"Serving The South West Since 1994"


Many leases provide for the collection of sums in advance to create a reserve or 'sinking' fund to ensure that sufficient money is available for future scheduled major works, such as external decorations or lift replacement. The lease will set out when regular, cyclical or maintenance works are due.

Contributions to the reserve fund are not repayable when the flat is sold.

Ground Rent is the rent that all Leaseholders pay to the owner of the land (the Freeholder or Head lessee). Terms for this payment will be set out clearly in your lease. Ground Rent is strictly payable in accordance with those terms - normally annually or half yearly.

In layman's terms, the physical space would normally be a flat in a residential building and the lease, a legal document signed by both landlord and lessee.

The lease which is normally for 99 or 125 years outlines the obligations for both parties and will usually state the price originally paid for the flat.

The lessee will be legally obliged to pay the Ground Rent strictly in accordance with the terms of the lease.

The amount of Ground Rent due can vary in each property. For example, a 2 bedroom flat held on a 99 year lease granted in 1962 may have a Ground Rent due of only £10 per annum paid annually in arrears. However, a 2 bedroom flat held on a 99 year lease granted in 2003 could easily have a Ground Rent of £200 per annum paid annually in advance.

On a newly built block of flats the developer will decide what annual ground rent to impose on each flat together with an asking price.

All flat buyers would be well advised, therefore, to take detailed legal advice on their leasehold obligations before purchasing a flat in a residential development.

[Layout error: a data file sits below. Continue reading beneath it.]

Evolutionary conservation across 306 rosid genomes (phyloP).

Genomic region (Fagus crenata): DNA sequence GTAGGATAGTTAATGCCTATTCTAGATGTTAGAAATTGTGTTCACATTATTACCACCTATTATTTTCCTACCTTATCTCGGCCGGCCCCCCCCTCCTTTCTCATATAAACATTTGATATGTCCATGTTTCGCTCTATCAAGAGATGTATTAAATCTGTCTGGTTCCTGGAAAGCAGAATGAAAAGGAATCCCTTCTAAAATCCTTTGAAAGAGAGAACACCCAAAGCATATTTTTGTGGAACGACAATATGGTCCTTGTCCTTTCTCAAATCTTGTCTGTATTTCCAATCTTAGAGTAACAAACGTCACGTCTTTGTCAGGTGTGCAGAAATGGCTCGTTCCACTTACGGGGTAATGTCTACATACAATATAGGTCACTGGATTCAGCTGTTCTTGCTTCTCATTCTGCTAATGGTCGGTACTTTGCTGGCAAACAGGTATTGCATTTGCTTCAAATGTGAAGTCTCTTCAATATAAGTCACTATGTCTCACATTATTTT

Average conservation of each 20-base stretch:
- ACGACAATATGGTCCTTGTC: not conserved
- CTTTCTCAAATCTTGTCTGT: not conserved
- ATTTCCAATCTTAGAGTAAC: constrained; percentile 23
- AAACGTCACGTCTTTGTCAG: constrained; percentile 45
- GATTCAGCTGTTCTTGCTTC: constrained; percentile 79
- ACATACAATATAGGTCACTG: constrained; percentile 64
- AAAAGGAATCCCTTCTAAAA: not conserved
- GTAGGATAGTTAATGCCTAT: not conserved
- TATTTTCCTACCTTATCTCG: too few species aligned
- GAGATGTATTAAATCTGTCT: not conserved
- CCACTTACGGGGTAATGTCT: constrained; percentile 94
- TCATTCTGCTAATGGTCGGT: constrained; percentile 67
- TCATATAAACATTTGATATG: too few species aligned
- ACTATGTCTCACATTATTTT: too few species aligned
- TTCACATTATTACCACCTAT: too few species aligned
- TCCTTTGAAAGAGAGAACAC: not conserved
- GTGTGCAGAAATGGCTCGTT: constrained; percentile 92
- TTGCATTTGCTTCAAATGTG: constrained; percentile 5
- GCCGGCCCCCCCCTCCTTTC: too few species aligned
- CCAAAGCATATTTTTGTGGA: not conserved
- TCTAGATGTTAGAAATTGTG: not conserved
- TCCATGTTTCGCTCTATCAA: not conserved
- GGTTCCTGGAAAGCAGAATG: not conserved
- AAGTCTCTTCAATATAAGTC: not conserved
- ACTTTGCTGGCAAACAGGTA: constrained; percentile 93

Service charges are payments made by the leaseholder for all services which will include maintenance and repairs, insurance of the building and, in some cases, provision of central heating, lifts, porterage, lighting and cleaning of common areas etc. Usually the charges will also include the costs of management by the professional managing agent.

Service charges can vary from year to year; they can go up or down without any limit other than that they are reasonable.

Details of what can (and cannot) be charged by the landlord and the proportion of the charge to be paid by the individual leaseholder will all be set out in the lease.

All costs must be met by the leaseholders. Most modern leases allow for the collection service charges in advance, repaying any surplus or collecting any shortfall at the end of the year.

All service charge payments we receive are paid into an independent client bank account. These client funds are held in a separate account from other properties we manage. At the end of the financial year for each block, independent accountants we have appointed produce an income and expenditure statement outlining the total service charges received for the year against the total expenditure. At the bottom of the statement it will clearly show how much money is left in the service charge fund.